NATICK – It wasn’t a good sale or a few irresistible deals that stopped Natick Mall shoppers in their tracks Saturday afternoon.
It was a 25-foot-long replica of the U.S. Capitol building made of Legos instead.
“I’m trying to visualize people in a room putting it together,” said Shirley Stahl, of Ashland.
Snapping photos and videos, groups stood around the model, one of 10 on display throughout the mall until Sept. 24, in awe.
It’s not the run-of-the-mill Lego set and certainly not one that can be found boxed up on the shelves of a toy store.
It’s part of the Lego Americana Roadshow – a mobile tour that brings the miniature building as well as other Lego-made national landmarks such the White House and the Washington Monument around the country.
The show, which first kicked off in Natick three years ago, has crisscrossed the country for the last three years, hitting nine locations each year, according to Andrew Little, Lego American Roadshow tour manager.
Creating the structures takes a lot of Lego bricks – and time, too.
A model of the White House took 825 hours to complete and the U.S. Supreme Court building took 450 hours. The Lego-studded Washington Monument towers more than 15 feet tall.
For those wondering who might have that kind of time on their hands, the answer is Lego’s “master builders,” according to Little.
This group of Lego experts created each model in the company’s Connecticut headquarters by hand.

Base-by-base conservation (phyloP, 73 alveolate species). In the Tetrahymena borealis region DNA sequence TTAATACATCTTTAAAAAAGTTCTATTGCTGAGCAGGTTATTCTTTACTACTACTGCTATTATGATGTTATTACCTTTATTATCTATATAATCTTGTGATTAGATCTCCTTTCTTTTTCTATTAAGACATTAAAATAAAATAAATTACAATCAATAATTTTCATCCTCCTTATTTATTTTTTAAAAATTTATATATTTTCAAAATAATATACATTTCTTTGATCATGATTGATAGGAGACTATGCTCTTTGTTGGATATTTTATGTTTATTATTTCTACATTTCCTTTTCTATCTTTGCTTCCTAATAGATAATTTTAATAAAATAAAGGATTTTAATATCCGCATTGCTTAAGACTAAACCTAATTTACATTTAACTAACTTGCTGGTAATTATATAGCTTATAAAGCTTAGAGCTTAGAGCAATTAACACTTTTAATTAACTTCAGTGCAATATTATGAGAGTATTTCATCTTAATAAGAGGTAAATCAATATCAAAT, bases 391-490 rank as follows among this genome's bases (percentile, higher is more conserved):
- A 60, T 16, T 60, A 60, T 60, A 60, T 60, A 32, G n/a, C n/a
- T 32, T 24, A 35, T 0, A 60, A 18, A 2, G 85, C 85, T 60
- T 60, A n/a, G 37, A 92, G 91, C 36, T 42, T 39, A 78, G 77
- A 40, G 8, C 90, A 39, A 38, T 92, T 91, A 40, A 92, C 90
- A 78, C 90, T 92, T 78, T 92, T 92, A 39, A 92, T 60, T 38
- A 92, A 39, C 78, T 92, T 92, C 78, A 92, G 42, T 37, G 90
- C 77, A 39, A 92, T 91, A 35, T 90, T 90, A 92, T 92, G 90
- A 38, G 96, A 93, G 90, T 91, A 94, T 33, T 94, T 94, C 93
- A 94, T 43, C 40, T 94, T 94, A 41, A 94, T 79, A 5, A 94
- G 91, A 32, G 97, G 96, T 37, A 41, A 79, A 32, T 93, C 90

And despite his experience on the tour, Little said he still shares the same amazement that washed over the faces of mall goers Saturday.
“This is the 27th time I’ve set it up and I’m always amazed every single time,” he said.
Maxwell Delinsky, 7, of Wellesley, visiting the mall to check out the latest Lego sets, said the largest model he ever built was about 5,000 pieces.
The size of those on display is what impressed him most, he said.
Taking her best guess, Kristin Stahl, of Ashland, estimated the U.S. Capitol model was made up of about half a million bricks.
“I went with 500,000, but I think it is more than that,” she said. Sorry, the definitive number will not be provided here as the guessing game is part of a contest.
A few passersby said the exhibit conjured up memories of their childhoods spent clicking the small plastic pieces together into creation all their own.
Others, such as Faramarz Dowlatshahi, of Framingham, shook their heads.
“It’s amazing,” he said, as he studied over the finer details of the U.S. Supreme Court model. “Absolutely amazing.”
Christopher Gavin can be reached at 508 634-7582 or email@example.com. Follow him on Twitter @c_gavinMDN